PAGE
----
Opening night for the 2009-10 season of the St. Louis Symphony brought together the works of two Jewish composers, born exactly 100 years apart, and on opposite sides of the globe, yet perhaps sharing bonds that transcend space and time. Osvaldo Golijov, born in 1960 in Argentina, brings a similar love of nature and folk/ethnic music that captivated Gustav Mahler, born in 1860 in Bohemia.
Golijov's new work for cello and orchestra, Azul, is his personal tribute to all of nature. The various sound effects are redolent of the ocean, the rainforest, mountain winds--or perhaps whatever inspires the listener. The piece is meditative and reflective, yet not devoid of passion. Soloist Daniel Lee, principal cellist with the Symphony, certainly imbued the work with intensity and insight. It is always a joy to watch cellists--the entire body and soul of the performer must work the instrument and wring forth the depth of its beauty. Lee did not disappoint; he seemed unwaveringly at one with the piece and with his instrument. It was clear that Lee had carefully devoted himself to this work.
In keeping with the inspiration he derives from world music, Golijov included additional percussion parts, played on various drums and rhythm instruments by Jamey Haddad and Keita Ogawa. The work also included a part for hyper-accordion (electronically enhanced), performed by Michael Ward-Bergerman. The effects added an almost ethereal atmosphere to the work, creating a true tapestry of orchestral sound.
Like Golijov, Gustav Mahler was also greatly inspired by the sounds of nature. Few composers have matched his depth of insight into our very souls. Although his music often calls for hundreds of performers at a time, yet he still finds the beauty in a single voice, as evidenced by the opening trumpet solo of the Symphony No. 5, performed by Susan Slaughter in her last year with the Symphony. Mahler has a way of finding the divine in the mundane; the folk songs we grow up with and the sounds of our everyday lives are transformed into the music of the universe in his hands. Mahler believed a symphony should reflect the macrocosm of all life, and his works always deliver.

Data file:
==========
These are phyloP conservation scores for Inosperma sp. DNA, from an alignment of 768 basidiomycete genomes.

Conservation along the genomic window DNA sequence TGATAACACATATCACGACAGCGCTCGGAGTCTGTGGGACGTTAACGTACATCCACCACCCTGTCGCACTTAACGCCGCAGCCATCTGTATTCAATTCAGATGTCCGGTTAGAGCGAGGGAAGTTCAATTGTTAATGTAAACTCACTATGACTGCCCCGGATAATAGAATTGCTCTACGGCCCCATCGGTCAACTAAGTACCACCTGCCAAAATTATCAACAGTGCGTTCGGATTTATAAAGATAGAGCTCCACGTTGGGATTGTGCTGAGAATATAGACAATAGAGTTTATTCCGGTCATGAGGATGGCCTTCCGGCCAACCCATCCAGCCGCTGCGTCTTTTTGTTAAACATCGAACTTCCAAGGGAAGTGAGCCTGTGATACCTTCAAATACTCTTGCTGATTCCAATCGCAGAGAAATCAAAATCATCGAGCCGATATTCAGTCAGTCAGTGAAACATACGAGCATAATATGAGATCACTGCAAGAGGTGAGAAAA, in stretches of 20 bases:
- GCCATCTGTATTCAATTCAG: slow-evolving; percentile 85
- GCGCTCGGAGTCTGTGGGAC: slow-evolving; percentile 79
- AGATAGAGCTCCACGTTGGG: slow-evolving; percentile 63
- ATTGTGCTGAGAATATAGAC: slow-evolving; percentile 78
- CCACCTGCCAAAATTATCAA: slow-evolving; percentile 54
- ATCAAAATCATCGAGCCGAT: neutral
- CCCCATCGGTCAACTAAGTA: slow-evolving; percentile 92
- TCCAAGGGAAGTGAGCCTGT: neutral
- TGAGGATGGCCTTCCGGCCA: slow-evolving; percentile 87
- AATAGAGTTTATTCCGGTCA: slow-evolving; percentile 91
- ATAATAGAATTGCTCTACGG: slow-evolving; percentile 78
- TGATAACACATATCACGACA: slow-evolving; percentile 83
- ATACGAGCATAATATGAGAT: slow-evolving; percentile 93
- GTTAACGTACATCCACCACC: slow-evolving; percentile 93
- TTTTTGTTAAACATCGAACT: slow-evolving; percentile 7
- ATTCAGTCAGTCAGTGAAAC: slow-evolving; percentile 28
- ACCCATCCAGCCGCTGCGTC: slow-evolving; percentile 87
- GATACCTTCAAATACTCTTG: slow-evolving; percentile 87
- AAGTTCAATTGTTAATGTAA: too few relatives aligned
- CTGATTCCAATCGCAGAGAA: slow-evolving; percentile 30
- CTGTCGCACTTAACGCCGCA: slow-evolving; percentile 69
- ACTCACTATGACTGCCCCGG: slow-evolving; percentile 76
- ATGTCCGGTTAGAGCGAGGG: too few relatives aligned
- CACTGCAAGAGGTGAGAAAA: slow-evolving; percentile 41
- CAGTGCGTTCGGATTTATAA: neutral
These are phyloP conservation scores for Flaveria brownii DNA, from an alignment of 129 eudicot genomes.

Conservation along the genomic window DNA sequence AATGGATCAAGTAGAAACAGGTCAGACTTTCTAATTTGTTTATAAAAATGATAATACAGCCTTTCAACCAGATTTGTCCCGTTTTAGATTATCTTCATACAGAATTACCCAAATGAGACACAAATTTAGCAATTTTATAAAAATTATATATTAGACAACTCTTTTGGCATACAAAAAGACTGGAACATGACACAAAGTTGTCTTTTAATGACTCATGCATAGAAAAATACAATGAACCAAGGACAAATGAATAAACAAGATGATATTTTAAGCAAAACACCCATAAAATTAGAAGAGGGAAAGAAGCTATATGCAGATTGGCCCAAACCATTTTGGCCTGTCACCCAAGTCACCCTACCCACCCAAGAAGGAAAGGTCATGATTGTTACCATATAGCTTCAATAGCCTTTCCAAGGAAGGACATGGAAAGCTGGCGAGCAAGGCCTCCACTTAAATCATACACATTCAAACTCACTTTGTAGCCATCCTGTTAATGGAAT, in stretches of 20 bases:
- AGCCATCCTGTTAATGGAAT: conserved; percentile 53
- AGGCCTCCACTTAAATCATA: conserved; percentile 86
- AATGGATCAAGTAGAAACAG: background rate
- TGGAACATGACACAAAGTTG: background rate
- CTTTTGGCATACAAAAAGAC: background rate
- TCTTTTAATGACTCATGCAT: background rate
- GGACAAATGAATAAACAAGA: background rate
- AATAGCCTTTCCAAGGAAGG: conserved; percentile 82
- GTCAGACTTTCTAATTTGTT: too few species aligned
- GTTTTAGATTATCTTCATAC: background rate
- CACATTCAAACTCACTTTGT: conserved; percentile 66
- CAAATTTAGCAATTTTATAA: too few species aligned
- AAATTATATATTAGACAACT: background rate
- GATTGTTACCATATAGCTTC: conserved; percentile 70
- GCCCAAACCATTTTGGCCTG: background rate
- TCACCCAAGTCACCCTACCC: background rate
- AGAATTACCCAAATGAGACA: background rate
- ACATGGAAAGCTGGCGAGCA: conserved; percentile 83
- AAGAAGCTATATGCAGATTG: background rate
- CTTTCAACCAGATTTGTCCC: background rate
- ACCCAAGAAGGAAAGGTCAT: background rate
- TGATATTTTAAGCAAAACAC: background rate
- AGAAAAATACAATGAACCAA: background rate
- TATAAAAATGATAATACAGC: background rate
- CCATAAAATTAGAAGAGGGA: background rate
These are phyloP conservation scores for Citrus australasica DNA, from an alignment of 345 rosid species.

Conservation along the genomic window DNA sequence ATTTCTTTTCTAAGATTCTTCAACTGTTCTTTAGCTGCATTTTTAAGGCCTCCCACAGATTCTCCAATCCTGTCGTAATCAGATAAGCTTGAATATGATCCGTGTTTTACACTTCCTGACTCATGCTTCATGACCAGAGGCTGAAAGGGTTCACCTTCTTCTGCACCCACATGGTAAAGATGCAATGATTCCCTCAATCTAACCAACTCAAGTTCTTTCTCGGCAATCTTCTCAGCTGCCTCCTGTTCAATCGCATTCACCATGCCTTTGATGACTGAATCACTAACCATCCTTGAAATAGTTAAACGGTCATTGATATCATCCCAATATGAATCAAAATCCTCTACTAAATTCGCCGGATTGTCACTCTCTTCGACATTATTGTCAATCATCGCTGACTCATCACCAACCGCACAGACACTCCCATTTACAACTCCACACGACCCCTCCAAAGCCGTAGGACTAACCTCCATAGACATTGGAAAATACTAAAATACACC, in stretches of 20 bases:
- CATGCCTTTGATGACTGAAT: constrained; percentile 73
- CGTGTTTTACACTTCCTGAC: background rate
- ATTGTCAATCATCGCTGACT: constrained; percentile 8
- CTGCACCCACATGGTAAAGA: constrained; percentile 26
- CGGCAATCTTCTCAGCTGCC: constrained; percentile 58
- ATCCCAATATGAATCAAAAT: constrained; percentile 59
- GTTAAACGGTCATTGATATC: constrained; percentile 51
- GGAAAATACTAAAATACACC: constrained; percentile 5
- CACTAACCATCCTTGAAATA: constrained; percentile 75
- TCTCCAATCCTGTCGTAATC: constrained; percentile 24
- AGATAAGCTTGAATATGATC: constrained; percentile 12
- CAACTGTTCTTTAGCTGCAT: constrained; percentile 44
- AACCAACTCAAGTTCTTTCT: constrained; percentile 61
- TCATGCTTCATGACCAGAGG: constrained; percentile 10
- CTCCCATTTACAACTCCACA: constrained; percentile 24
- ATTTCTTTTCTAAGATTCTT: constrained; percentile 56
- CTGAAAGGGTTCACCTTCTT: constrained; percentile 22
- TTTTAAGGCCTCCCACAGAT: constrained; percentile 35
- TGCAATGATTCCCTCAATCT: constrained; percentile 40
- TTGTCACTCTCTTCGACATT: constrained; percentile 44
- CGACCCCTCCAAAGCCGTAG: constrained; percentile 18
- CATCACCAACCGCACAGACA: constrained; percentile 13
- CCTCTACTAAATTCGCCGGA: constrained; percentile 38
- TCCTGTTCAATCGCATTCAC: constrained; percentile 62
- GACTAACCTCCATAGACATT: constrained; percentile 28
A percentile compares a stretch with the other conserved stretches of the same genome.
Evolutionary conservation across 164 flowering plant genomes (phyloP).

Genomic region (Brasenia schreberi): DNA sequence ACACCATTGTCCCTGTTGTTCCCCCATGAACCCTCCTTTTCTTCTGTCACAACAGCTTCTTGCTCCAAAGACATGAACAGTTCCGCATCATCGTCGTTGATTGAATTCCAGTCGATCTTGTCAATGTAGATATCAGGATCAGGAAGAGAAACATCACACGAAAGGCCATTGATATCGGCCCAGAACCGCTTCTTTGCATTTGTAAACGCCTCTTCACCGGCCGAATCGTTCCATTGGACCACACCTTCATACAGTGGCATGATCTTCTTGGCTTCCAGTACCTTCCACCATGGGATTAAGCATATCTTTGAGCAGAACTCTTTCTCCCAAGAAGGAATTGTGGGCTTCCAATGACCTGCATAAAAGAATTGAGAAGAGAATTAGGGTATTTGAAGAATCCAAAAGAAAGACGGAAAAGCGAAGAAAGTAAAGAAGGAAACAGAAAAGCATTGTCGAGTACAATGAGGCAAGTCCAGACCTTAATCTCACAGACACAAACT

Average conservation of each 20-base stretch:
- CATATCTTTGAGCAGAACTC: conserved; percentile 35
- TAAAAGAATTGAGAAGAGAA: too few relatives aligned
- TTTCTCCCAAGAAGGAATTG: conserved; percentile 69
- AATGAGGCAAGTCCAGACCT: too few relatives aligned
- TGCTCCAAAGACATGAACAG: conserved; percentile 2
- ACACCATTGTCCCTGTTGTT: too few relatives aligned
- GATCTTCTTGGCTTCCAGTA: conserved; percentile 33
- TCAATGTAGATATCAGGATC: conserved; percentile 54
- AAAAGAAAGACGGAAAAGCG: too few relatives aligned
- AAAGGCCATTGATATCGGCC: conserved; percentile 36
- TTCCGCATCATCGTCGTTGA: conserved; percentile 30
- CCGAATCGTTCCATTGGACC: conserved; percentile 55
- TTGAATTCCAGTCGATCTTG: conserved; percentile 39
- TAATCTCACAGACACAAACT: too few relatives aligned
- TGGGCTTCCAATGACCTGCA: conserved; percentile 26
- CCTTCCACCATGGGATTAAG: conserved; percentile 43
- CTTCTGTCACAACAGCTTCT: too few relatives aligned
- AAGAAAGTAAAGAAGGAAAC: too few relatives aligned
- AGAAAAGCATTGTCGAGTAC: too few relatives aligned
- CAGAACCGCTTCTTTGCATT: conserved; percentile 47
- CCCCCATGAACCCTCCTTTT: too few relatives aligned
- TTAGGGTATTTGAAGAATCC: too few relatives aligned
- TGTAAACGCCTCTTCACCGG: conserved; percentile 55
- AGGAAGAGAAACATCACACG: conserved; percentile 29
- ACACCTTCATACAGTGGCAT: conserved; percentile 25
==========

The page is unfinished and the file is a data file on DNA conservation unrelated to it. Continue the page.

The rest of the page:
Sometimes contemporary works do not always pair well with the classics, but that happily was not the case with this program. The opening work by Osvaldo Golijov was impressionistic and dream-like, which requires far more precision than audiences may realize. Mahler, on the other hand, requires the precision of careful phrasing and articulation. Music director David Robertson was able to deliver on both fronts. If anything, Robertson seems to have grown ever more secure and at ease with this orchestra, and his fluency was definitely apparent in this opening program. I have not always shared Robertson's devotion to certain new works (there is nothing magic in the word "contemporary", although we must always be open to new ideas), but this time he selected a winner.
The St. Louis Symphony is off to a fine start with this program. For information on upcoming events, contact the Symphony box office at 314-534-1700.
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